Up in Smoke

Yoga Journal|May - June 2020

Up in Smoke
It’s time to ask some tough questions about palo santo.
By Rachel Slade

Since the time of the Incas, the fragrant palo santo tree has been harvested by shamans in Peru and Ecuador, who use its essential oils or smoke to cleanse away evil spirits before initiating ayahuasca rituals or to aid the dying on their journeys to the afterlife. The very act of foraging for the wood by the shaman is a critical part of this spiritual process. Only mature plants, around 50–70 years of age, develop the “heart”—a dense, deeply resined core—necessary for distillation into an essential oil. And palo santo trees produce the finest oils when they die naturally and sit on the forest floor for several years.

Can we get the same spiritual effect from a questionably sourced box of sticks snagged on Amazon? You’d think so: The scent of this bewitching, spicy, citrusy “holy wood” (a translation from the Spanish) is everywhere these days—infused in candles; wafting from yoga studios; for sale at mystic shops, home stores, and Anthropologie. You can buy palo santo smudge sticks from Etsy and follow along on YouTube as a woman in yoga wear teaches viewers how to cleanse a room without burning the place down.

It’s true, smudging with palo santo has reached the latest-craze status. A quick #palosanto search on New Year’s Day revealed that plenty of palo santo went up across the United States as people smudged their homes to banish bad spirits and welcome in a promising new year. “Burning Palo Santo and doing some cleaning! So excited to be in a new year! I’ve got good feelings about this year!” declared one Twitter user.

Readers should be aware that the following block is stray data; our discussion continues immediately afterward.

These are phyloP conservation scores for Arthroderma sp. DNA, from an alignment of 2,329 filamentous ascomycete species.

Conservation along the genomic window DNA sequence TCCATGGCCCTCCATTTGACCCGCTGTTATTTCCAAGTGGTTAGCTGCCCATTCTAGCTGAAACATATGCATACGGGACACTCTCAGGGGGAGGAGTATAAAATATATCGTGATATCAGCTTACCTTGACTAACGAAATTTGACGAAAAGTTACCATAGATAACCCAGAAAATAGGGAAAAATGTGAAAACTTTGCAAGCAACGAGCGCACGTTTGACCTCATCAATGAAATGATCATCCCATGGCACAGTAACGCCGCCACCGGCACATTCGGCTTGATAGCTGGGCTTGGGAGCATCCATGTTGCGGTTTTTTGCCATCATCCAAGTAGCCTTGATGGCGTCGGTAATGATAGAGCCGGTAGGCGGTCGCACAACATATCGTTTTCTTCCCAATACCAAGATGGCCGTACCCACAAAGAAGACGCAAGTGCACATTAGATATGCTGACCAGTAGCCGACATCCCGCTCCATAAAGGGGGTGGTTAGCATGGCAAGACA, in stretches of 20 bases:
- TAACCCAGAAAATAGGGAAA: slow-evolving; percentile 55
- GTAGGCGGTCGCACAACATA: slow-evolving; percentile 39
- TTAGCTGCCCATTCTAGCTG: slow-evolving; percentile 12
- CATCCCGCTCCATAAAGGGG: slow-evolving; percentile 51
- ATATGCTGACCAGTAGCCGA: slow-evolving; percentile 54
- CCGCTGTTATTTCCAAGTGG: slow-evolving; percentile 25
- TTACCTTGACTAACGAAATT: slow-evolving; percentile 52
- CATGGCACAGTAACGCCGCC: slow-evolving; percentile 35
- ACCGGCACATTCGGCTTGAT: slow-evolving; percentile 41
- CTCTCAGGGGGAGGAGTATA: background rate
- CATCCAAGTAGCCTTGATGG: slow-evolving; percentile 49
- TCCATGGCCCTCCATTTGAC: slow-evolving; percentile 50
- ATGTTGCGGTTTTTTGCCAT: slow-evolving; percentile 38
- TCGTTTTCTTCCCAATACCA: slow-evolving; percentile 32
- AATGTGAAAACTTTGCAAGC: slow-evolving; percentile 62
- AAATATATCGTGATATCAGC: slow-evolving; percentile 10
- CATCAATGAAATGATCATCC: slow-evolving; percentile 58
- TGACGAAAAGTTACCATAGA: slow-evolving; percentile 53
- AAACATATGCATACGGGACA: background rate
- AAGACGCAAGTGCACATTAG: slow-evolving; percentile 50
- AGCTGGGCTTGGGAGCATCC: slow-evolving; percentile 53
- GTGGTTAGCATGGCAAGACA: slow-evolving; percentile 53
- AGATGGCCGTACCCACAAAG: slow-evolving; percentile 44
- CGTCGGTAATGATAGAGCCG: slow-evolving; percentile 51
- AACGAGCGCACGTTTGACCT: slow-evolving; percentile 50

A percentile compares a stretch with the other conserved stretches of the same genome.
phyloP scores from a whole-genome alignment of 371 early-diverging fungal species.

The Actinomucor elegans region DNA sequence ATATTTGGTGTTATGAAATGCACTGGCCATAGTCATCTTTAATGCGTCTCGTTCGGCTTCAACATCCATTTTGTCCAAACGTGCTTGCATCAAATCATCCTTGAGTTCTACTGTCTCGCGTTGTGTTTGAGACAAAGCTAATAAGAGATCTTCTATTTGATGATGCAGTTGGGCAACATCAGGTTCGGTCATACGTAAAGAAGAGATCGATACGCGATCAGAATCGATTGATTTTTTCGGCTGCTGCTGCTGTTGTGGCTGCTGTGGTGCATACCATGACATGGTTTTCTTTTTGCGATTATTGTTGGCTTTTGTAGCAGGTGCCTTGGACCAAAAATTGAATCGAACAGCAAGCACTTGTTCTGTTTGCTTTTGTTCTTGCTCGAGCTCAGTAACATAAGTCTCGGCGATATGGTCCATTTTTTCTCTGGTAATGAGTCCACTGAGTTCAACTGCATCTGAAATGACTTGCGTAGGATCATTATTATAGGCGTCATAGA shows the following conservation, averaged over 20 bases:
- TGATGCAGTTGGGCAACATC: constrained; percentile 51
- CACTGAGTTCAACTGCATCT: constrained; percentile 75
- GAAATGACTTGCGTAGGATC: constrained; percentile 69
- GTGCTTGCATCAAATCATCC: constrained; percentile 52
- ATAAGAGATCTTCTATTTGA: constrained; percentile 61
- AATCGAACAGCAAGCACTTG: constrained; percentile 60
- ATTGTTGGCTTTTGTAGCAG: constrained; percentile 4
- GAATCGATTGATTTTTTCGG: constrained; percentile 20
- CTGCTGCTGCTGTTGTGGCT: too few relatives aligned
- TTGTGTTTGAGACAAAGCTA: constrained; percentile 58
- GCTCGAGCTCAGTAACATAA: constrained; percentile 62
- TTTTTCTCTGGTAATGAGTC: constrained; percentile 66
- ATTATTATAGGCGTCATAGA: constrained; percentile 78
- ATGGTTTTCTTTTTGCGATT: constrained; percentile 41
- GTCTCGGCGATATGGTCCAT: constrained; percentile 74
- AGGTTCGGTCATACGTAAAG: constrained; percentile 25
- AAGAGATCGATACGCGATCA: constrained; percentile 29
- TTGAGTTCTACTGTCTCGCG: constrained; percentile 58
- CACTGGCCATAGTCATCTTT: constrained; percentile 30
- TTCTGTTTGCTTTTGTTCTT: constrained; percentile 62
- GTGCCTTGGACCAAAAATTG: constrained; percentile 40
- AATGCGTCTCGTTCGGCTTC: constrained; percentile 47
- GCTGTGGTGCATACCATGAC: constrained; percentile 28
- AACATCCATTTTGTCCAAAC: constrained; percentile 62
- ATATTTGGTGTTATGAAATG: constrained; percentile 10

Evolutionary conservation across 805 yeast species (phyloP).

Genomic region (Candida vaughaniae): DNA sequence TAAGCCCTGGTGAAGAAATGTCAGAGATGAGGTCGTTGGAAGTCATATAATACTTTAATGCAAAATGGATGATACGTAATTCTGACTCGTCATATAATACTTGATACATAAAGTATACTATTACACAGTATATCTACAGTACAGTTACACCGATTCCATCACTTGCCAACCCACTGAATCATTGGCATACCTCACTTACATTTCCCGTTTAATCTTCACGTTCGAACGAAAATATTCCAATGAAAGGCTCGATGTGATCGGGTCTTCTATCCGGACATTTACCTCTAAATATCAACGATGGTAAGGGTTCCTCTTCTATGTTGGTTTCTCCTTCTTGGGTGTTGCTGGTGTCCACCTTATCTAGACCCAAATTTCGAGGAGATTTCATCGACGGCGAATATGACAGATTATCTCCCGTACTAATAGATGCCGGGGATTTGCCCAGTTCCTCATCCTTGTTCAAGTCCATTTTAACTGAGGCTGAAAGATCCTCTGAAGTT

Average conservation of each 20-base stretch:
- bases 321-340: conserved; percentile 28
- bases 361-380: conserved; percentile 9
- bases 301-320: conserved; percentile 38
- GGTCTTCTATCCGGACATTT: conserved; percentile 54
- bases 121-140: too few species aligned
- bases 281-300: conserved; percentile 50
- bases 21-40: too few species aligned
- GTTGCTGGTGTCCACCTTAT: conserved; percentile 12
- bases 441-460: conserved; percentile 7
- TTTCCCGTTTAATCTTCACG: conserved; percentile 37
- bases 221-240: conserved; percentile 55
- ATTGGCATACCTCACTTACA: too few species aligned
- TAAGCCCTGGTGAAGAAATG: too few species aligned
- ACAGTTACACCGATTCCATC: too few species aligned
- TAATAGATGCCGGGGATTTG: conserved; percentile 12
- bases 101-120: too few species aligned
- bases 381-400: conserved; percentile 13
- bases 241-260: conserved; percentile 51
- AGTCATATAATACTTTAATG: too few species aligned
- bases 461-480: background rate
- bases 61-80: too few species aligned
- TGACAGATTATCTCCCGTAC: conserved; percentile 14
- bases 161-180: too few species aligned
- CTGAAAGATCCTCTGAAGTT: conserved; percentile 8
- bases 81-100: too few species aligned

But some wellness bloggers have suggested that palo santo is critically endangered. If it is, your smudging ritual may be contributing to the annihilation of a sacred tree. That’s some bad juju, so I wanted to know: Are the rumors true?

First, let’s clear up some confusion. There are actually two trees called palo santo. One, known as Bulnesia sarmientoi, grows in Paraguay, Argentina, and Bolivia; this plant has indeed been placed on the Red List of Threatened Species by the International Union for Conservation of Nature, the leading organization dedicated to tracking global conservation of plants and animals. Due to over-harvesting and habitat loss, the tree is near extinction.

The other species, Bursera graveolens, is also called palo santo but grows closer to the equator and isn’t on the Red List—yet. This is the tree often used for spiritual purposes. But just because it’s not on the watch list doesn’t mean it isn’t threatened. With its long, shallow roots, this tree thrives in tropical dry forests from Mexico to Peru, in areas that undergo severe droughts for up to seven months at a time. Because these forests have such extreme dry seasons, they are particularly vulnerable to soil erosion if the mix of flora and fauna is compromised due to overharvesting or clear-cutting. “Only 5 to 10 percent of dry tropical forests are still intact around the world,” Susan Leopold, PhD, the executive director of United Plant told the New York Times. As these ecosystems vanish, she warns, palo santo may go with them.


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May - June 2020